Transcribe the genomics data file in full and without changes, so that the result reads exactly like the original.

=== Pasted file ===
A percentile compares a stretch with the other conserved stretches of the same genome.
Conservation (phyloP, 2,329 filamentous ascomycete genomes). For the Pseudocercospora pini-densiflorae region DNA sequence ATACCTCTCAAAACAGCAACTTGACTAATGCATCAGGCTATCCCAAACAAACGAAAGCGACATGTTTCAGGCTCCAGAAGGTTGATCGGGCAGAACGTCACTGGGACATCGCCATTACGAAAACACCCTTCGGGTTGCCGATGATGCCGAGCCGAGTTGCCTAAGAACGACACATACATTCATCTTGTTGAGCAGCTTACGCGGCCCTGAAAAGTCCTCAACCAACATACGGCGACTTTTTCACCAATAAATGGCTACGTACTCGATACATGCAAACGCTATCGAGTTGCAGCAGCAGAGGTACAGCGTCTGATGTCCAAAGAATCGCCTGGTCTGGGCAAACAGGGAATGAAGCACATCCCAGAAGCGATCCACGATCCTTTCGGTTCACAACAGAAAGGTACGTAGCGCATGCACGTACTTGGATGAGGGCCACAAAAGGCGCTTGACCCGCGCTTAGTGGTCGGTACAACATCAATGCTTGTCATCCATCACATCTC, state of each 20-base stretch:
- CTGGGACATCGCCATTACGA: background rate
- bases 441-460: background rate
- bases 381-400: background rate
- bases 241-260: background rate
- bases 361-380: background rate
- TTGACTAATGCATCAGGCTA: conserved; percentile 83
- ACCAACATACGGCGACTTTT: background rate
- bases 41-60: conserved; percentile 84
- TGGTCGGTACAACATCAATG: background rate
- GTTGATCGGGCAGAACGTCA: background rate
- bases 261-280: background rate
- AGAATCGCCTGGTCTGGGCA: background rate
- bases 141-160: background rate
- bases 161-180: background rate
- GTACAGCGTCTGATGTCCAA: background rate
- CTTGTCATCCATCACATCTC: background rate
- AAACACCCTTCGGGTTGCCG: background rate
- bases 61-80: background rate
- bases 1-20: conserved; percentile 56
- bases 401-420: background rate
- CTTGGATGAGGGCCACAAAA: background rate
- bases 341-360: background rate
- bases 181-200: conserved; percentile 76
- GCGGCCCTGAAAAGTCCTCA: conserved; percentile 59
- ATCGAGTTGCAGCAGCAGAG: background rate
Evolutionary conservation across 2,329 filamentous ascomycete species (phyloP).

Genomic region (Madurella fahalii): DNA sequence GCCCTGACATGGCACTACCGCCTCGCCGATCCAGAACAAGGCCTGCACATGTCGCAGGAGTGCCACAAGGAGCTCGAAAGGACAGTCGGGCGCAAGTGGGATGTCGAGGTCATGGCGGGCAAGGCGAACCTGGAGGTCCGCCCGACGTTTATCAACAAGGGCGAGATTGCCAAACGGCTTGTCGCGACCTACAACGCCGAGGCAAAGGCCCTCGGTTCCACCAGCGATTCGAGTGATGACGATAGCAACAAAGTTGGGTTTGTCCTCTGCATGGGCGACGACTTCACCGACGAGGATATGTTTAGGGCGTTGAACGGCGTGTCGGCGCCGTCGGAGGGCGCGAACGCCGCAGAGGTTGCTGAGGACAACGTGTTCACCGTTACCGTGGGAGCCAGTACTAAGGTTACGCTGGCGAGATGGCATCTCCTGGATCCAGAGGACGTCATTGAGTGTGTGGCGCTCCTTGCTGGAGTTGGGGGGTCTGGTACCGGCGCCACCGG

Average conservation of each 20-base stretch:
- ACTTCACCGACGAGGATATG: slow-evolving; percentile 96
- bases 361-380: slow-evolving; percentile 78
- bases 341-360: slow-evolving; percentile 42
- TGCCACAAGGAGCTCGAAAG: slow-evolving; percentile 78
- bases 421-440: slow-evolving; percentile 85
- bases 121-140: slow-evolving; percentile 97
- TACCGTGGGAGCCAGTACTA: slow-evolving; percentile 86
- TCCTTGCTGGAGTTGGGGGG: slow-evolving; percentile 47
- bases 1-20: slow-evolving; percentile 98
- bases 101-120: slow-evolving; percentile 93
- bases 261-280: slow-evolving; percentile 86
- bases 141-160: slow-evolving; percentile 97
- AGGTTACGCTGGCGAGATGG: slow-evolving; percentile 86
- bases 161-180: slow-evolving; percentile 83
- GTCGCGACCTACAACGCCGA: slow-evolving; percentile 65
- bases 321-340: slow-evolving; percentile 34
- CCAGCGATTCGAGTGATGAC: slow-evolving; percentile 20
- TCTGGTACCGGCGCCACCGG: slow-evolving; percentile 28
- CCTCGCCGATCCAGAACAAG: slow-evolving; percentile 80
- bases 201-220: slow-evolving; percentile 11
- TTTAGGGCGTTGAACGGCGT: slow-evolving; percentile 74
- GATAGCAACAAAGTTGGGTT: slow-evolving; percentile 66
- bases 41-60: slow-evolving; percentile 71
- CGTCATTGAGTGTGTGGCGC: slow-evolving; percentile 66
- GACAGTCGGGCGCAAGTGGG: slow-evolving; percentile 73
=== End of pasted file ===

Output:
A percentile compares a stretch with the other conserved stretches of the same genome.
Conservation (phyloP, 2,329 filamentous ascomycete genomes). For the Pseudocercospora pini-densiflorae region DNA sequence ATACCTCTCAAAACAGCAACTTGACTAATGCATCAGGCTATCCCAAACAAACGAAAGCGACATGTTTCAGGCTCCAGAAGGTTGATCGGGCAGAACGTCACTGGGACATCGCCATTACGAAAACACCCTTCGGGTTGCCGATGATGCCGAGCCGAGTTGCCTAAGAACGACACATACATTCATCTTGTTGAGCAGCTTACGCGGCCCTGAAAAGTCCTCAACCAACATACGGCGACTTTTTCACCAATAAATGGCTACGTACTCGATACATGCAAACGCTATCGAGTTGCAGCAGCAGAGGTACAGCGTCTGATGTCCAAAGAATCGCCTGGTCTGGGCAAACAGGGAATGAAGCACATCCCAGAAGCGATCCACGATCCTTTCGGTTCACAACAGAAAGGTACGTAGCGCATGCACGTACTTGGATGAGGGCCACAAAAGGCGCTTGACCCGCGCTTAGTGGTCGGTACAACATCAATGCTTGTCATCCATCACATCTC, state of each 20-base stretch:
- CTGGGACATCGCCATTACGA: background rate
- bases 441-460: background rate
- bases 381-400: background rate
- bases 241-260: background rate
- bases 361-380: background rate
- TTGACTAATGCATCAGGCTA: conserved; percentile 83
- ACCAACATACGGCGACTTTT: background rate
- bases 41-60: conserved; percentile 84
- TGGTCGGTACAACATCAATG: background rate
- GTTGATCGGGCAGAACGTCA: background rate
- bases 261-280: background rate
- AGAATCGCCTGGTCTGGGCA: background rate
- bases 141-160: background rate
- bases 161-180: background rate
- GTACAGCGTCTGATGTCCAA: background rate
- CTTGTCATCCATCACATCTC: background rate
- AAACACCCTTCGGGTTGCCG: background rate
- bases 61-80: background rate
- bases 1-20: conserved; percentile 56
- bases 401-420: background rate
- CTTGGATGAGGGCCACAAAA: background rate
- bases 341-360: background rate
- bases 181-200: conserved; percentile 76
- GCGGCCCTGAAAAGTCCTCA: conserved; percentile 59
- ATCGAGTTGCAGCAGCAGAG: background rate
Evolutionary conservation across 2,329 filamentous ascomycete species (phyloP).

Genomic region (Madurella fahalii): DNA sequence GCCCTGACATGGCACTACCGCCTCGCCGATCCAGAACAAGGCCTGCACATGTCGCAGGAGTGCCACAAGGAGCTCGAAAGGACAGTCGGGCGCAAGTGGGATGTCGAGGTCATGGCGGGCAAGGCGAACCTGGAGGTCCGCCCGACGTTTATCAACAAGGGCGAGATTGCCAAACGGCTTGTCGCGACCTACAACGCCGAGGCAAAGGCCCTCGGTTCCACCAGCGATTCGAGTGATGACGATAGCAACAAAGTTGGGTTTGTCCTCTGCATGGGCGACGACTTCACCGACGAGGATATGTTTAGGGCGTTGAACGGCGTGTCGGCGCCGTCGGAGGGCGCGAACGCCGCAGAGGTTGCTGAGGACAACGTGTTCACCGTTACCGTGGGAGCCAGTACTAAGGTTACGCTGGCGAGATGGCATCTCCTGGATCCAGAGGACGTCATTGAGTGTGTGGCGCTCCTTGCTGGAGTTGGGGGGTCTGGTACCGGCGCCACCGG

Average conservation of each 20-base stretch:
- ACTTCACCGACGAGGATATG: slow-evolving; percentile 96
- bases 361-380: slow-evolving; percentile 78
- bases 341-360: slow-evolving; percentile 42
- TGCCACAAGGAGCTCGAAAG: slow-evolving; percentile 78
- bases 421-440: slow-evolving; percentile 85
- bases 121-140: slow-evolving; percentile 97
- TACCGTGGGAGCCAGTACTA: slow-evolving; percentile 86
- TCCTTGCTGGAGTTGGGGGG: slow-evolving; percentile 47
- bases 1-20: slow-evolving; percentile 98
- bases 101-120: slow-evolving; percentile 93
- bases 261-280: slow-evolving; percentile 86
- bases 141-160: slow-evolving; percentile 97
- AGGTTACGCTGGCGAGATGG: slow-evolving; percentile 86
- bases 161-180: slow-evolving; percentile 83
- GTCGCGACCTACAACGCCGA: slow-evolving; percentile 65
- bases 321-340: slow-evolving; percentile 34
- CCAGCGATTCGAGTGATGAC: slow-evolving; percentile 20
- TCTGGTACCGGCGCCACCGG: slow-evolving; percentile 28
- CCTCGCCGATCCAGAACAAG: slow-evolving; percentile 80
- bases 201-220: slow-evolving; percentile 11
- TTTAGGGCGTTGAACGGCGT: slow-evolving; percentile 74
- GATAGCAACAAAGTTGGGTT: slow-evolving; percentile 66
- bases 41-60: slow-evolving; percentile 71
- CGTCATTGAGTGTGTGGCGC: slow-evolving; percentile 66
- GACAGTCGGGCGCAAGTGGG: slow-evolving; percentile 73